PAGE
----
Units of measurement in F#

One of the major advantages of static typed programming languages is the detection of type specific errors during implementation time. This early detection of errors may save time and money. Such type checks during implementation time are also possible for programming languages with dynamic type systems. But of course in such languages it is more difficult and sometimes even impossible to do such type checks.

Nevertheless, even if a strong type system is used, you cannot be sure to prevent type specific errors. For example, one typical source for errors may be the undefined usage of units of measurement, especially in development teams distributed over different countries.

One example for this issue is the loss of the NASA orbiter which was caused by a metric mismatch. One engineer team has used English units of measurement while the other one has used a metric system. This mismatch was resulting in a fault in one of the key spacecraft operations and the NASE lost the $125 million Mars orbiter.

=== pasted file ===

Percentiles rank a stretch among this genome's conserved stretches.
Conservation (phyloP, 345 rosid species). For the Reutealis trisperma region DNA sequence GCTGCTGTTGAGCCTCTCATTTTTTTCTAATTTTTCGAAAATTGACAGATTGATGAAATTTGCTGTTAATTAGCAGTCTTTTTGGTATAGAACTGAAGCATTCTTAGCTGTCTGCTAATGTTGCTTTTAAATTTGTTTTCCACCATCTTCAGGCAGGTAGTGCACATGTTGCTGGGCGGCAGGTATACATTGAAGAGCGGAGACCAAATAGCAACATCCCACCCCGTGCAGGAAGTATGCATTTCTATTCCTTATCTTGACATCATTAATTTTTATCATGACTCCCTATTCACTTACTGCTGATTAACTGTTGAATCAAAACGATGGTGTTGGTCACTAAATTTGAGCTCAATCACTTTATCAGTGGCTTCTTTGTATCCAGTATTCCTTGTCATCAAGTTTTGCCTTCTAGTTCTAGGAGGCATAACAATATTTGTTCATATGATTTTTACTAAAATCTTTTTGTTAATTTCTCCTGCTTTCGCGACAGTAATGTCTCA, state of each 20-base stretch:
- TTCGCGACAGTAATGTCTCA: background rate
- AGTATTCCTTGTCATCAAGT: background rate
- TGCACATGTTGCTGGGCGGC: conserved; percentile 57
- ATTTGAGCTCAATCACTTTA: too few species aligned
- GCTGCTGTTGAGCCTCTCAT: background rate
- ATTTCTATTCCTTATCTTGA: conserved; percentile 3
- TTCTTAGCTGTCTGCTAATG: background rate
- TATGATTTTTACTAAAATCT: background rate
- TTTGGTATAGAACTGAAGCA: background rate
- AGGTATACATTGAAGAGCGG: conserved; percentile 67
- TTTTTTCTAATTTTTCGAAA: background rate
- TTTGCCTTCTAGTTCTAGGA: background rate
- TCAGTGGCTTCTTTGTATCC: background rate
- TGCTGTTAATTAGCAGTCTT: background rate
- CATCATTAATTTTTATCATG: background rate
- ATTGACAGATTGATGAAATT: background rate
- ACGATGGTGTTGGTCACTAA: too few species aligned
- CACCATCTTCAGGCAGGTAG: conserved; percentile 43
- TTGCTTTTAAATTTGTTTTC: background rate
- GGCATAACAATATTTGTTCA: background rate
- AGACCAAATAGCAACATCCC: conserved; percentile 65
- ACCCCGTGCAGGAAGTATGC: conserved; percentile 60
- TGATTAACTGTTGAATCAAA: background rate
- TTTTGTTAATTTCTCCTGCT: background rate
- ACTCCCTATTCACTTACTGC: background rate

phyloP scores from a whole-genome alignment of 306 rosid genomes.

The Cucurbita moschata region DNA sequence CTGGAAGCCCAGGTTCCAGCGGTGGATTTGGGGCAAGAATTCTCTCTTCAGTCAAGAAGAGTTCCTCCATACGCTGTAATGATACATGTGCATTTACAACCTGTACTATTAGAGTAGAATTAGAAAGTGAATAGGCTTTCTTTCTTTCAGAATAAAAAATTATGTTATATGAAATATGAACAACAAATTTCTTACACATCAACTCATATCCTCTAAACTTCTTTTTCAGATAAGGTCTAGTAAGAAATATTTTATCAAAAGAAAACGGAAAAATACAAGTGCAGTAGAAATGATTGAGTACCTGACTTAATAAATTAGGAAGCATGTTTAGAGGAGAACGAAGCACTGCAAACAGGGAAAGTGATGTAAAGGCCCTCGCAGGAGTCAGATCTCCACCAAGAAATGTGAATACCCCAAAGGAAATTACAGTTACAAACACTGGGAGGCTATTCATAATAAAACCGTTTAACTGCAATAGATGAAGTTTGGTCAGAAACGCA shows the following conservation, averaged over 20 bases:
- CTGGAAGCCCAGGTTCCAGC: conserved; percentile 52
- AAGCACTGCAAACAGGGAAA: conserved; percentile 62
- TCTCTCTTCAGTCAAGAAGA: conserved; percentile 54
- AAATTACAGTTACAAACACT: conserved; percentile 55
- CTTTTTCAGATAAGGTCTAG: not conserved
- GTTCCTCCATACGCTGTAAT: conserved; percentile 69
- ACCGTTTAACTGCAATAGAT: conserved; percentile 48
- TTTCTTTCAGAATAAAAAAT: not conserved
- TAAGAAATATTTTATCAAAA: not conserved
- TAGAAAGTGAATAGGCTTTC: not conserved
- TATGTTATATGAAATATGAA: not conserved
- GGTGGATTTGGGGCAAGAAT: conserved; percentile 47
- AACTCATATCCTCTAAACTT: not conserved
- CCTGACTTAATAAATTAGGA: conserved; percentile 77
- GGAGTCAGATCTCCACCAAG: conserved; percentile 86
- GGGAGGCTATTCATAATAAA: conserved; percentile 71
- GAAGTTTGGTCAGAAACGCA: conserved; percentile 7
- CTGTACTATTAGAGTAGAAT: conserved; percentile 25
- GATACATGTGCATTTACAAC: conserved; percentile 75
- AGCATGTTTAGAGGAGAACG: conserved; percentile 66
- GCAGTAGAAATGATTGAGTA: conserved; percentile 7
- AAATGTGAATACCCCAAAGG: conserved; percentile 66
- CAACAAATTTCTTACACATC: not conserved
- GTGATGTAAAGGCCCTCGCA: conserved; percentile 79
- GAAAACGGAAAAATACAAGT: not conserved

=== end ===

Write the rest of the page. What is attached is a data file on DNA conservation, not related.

Some programming languages will help to provide such errors. The F# programming language for example has support for static checking and inference of units of measurement. This will allow you to distinguish between two variables with the same type but different units.


In F# it is possible to define units of measurement for floating point and signed integer values. Typically they are used to indicate things like length, volume, mass, and so on. By using these units the compiler can verify that arithmetic relationships have the correct units. This will help to prevent programming errors.

The following syntax is used to define units: [<Measure>] type myUnit;

The example code in this article shows some little calculations where the speed of vehicles is measured in kilometers per hour and meters per second. Therefore, at first, I have to create these four units of measurement.

[<Measure>] type m;     //meter
[<Measure>] type km;    //kilometer    
[<Measure>] type s;     //second
[<Measure>] type h;     //hour